My advice is, give it time. He needs time to acclimate. Kabota was very fearful at first, so I didn't train anything. I just rewarded interaction, looking at me, getting off the couch, responding to his name.

I think you just need to give him time, that's all. It took Kabota 6months to truly adjust and show himself.
 

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Some basic low-pressure training can be absolutely great for forming a bond and building his confidence. You'll just have to play it by ear on how receptive he is to "working" for treats. If he doesn't seem interested/willing to "work" for the treats then I'd give him some more time. If he is interested it could really help him overcome his fears even faster. Really depends on where he is mentally right now.

I've hardly gotten anywhere with any basic training with my foster other than basic household manners and overcoming some fears. Though I can mostly blame that on my own dog (on top of my laziness to work around this) who can't stand to be left out of "the fun" and makes it hard to spend individual time with the foster trying to train. Haha I have to hide a bag of treats downstairs so that I can do some training with the foster dog when I go downstairs with him and my own dog decides to stay upstairs, if he knew what was going on downstairs he'd be barking and carrying on wanting to get downstairs.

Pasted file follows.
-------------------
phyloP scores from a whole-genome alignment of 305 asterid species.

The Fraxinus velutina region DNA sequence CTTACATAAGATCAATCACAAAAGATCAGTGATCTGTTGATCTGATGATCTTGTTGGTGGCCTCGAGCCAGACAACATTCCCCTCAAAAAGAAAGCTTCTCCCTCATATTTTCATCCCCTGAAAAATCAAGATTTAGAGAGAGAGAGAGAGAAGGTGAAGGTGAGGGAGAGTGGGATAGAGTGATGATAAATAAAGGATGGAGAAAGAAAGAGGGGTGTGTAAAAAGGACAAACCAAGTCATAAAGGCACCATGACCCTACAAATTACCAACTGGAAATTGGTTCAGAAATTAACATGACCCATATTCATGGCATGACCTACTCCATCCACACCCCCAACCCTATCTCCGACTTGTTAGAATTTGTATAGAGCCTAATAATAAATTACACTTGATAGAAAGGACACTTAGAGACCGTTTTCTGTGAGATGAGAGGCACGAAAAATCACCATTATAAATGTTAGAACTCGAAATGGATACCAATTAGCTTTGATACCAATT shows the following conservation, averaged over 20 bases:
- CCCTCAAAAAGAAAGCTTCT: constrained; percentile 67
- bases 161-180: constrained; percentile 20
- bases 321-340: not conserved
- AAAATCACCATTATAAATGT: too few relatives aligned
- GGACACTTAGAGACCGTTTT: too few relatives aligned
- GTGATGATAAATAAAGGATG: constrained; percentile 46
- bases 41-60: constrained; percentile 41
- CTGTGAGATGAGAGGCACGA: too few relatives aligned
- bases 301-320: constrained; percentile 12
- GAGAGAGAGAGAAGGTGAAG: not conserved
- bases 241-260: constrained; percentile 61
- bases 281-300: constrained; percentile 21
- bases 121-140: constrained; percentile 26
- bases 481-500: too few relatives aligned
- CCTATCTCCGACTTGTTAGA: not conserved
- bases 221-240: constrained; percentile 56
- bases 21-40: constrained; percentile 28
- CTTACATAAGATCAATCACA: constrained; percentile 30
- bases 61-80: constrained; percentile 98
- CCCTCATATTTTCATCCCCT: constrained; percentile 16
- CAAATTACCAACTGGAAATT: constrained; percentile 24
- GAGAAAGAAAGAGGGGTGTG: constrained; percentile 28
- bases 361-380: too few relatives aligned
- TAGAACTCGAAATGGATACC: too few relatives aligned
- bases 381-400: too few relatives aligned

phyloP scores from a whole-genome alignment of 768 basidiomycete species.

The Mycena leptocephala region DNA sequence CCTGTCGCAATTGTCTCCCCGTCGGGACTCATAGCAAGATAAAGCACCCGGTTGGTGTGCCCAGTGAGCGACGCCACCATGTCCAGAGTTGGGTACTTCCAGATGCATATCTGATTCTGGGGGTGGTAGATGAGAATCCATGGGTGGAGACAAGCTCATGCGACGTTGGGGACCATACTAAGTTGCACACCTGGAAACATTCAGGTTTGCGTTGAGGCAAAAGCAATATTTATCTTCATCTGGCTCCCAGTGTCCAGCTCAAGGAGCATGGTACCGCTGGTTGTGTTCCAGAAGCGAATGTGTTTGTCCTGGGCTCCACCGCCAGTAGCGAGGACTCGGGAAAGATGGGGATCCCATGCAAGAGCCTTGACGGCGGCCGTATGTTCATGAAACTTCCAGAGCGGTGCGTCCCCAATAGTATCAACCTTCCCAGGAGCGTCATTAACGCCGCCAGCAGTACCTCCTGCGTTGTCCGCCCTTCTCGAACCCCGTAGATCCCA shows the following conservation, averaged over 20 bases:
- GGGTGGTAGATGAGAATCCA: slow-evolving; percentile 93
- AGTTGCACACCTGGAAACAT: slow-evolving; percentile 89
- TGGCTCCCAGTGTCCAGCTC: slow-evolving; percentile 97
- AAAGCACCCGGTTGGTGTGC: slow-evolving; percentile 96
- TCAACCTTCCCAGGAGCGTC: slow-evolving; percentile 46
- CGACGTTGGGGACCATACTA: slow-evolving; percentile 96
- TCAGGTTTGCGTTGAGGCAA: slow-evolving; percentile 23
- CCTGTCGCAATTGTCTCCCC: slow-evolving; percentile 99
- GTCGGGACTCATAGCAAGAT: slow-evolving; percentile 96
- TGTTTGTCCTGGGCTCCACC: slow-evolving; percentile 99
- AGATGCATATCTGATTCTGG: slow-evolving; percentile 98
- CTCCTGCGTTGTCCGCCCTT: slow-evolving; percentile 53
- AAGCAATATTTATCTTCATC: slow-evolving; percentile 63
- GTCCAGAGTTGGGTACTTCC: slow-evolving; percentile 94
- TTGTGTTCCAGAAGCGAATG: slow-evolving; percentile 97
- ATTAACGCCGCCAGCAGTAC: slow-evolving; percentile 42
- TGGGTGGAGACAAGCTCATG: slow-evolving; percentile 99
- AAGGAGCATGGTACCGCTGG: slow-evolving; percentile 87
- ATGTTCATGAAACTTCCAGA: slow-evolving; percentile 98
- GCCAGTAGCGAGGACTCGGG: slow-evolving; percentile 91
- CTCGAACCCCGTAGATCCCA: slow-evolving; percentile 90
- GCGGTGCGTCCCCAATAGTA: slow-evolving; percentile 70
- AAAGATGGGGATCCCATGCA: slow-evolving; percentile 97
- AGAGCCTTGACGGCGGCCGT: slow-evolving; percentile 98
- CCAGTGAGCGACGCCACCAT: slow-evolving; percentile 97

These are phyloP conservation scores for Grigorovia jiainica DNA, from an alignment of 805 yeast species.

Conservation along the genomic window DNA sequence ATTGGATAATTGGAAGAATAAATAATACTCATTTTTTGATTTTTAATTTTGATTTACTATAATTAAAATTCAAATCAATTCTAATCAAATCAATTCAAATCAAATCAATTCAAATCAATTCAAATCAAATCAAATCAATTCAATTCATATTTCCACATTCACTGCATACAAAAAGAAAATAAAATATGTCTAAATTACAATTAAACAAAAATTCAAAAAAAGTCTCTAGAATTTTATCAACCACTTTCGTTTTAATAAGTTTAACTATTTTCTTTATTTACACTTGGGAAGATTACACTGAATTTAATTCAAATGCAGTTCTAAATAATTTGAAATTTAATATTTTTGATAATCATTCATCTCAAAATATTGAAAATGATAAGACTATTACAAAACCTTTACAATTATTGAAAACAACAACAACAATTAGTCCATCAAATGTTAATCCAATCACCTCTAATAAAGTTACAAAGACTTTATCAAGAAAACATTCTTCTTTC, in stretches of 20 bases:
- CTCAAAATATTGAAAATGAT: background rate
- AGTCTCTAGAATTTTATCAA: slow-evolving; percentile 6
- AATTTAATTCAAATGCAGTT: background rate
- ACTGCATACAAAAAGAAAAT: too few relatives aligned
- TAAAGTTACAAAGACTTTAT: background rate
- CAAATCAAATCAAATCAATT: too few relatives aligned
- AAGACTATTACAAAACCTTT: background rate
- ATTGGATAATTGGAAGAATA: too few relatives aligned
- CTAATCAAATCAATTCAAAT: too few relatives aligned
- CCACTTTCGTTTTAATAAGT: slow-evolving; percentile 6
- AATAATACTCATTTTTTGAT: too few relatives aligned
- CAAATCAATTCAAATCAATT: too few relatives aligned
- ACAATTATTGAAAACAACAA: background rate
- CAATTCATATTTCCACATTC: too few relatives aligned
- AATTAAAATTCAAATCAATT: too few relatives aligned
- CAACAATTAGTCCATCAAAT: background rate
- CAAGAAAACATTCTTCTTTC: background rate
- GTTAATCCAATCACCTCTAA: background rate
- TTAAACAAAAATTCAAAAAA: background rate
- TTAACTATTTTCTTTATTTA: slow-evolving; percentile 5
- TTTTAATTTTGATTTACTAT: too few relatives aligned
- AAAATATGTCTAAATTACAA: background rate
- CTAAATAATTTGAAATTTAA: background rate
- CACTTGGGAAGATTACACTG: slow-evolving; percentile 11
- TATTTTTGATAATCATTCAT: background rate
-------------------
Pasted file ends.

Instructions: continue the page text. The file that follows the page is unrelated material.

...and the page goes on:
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When considering a difference in expense, "a man cannot afford a cheap lawyer" often comes to mind, as food for thought.
 

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Discussion Starter #8
When considering a difference in expense, "a man cannot afford a cheap lawyer" often comes to mind, as food for thought.
While I certainly agree, the "cheaper" trainer isn't exactly all that cheap either. While I'm willing to spend the money I need to spend, I can't spend money that I don't have. It's not going to help anybody if I put myself in debt for a trainer and then can't afford the vet bills! It's frustrating that the other trainer is outside of my budget, but I do have to be realistic, especially since I don't think it's really a life-or-death kind of situation. Life-saving vet bills: worth going into debt. A trainer who may or may not actually be better: not worth it. At least, in my mind. I mean, we're talking about the number 1 recommended trainer in the area vs. the number 2 recommended trainer in the area - it's not the difference between Blue Buffalo and Alpo, you know?
 

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Wondering ... have you tried just sitting down on the floor during the day at different intervals to be at his eye level and just allow him to wander on over to you? Then treat accordingly with something really yummy ... if you have time ... as I do not know your schedule.